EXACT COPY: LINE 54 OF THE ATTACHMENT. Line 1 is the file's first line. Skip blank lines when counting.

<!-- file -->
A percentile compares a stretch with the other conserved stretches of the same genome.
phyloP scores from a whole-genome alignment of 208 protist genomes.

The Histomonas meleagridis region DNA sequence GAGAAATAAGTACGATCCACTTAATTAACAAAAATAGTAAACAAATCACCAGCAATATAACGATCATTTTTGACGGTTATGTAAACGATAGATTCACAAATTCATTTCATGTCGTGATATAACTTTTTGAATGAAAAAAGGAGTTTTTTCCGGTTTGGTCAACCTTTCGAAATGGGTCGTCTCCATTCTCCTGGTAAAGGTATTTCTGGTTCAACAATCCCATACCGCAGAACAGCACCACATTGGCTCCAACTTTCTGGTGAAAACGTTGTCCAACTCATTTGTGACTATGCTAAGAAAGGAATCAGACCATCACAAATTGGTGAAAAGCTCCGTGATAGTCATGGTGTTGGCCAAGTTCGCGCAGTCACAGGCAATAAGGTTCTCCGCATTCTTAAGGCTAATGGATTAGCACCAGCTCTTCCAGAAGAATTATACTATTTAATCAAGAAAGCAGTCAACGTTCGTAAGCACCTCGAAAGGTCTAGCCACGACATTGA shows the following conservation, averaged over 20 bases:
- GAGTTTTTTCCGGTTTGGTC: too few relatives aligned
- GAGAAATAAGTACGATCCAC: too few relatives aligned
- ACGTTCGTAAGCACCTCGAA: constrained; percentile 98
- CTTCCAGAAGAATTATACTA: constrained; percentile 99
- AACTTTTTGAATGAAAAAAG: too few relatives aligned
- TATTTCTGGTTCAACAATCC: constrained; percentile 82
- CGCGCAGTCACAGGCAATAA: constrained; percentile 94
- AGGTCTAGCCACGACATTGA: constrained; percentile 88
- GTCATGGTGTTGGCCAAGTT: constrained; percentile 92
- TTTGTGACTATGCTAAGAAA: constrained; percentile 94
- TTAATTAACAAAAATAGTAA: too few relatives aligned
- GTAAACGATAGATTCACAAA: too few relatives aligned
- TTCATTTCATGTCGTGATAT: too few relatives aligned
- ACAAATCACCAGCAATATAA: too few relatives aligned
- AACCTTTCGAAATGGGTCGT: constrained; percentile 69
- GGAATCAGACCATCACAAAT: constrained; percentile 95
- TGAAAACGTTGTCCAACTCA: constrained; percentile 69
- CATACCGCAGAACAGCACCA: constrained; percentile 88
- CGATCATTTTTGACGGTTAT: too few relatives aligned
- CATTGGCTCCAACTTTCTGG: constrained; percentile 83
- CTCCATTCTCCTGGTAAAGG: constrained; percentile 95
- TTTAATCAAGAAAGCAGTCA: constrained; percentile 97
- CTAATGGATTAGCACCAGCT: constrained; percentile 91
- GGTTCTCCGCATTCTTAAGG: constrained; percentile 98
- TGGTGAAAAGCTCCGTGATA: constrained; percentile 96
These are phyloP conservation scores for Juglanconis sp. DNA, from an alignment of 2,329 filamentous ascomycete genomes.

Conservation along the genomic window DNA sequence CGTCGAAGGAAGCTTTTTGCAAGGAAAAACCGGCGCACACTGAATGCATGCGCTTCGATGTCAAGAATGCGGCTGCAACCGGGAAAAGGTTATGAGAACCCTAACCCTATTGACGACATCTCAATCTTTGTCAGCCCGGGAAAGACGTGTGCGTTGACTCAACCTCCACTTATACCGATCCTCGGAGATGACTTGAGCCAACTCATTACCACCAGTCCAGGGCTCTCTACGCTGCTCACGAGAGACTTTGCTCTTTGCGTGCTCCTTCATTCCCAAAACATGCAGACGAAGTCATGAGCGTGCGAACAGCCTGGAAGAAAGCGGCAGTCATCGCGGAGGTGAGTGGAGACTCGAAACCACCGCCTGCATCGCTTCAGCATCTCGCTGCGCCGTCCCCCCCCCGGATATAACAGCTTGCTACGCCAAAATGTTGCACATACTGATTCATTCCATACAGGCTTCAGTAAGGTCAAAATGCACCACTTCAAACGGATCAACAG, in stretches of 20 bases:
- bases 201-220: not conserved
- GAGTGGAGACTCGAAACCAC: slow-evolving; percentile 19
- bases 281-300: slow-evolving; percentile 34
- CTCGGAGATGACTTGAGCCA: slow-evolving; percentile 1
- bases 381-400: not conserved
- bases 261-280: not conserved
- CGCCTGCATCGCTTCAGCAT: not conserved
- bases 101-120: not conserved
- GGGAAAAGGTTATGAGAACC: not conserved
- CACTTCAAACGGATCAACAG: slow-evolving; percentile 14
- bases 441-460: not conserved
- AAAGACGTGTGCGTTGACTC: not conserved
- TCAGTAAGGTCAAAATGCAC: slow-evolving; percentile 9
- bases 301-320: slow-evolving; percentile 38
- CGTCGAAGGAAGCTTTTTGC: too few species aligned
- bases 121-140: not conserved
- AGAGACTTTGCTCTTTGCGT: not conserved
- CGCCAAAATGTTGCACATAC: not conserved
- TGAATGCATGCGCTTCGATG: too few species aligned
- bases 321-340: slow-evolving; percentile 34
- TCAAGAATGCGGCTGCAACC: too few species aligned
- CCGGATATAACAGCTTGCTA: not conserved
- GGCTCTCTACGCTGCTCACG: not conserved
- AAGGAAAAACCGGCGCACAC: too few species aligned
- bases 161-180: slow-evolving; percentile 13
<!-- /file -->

- AAGGAAAAACCGGCGCACAC: too few species aligned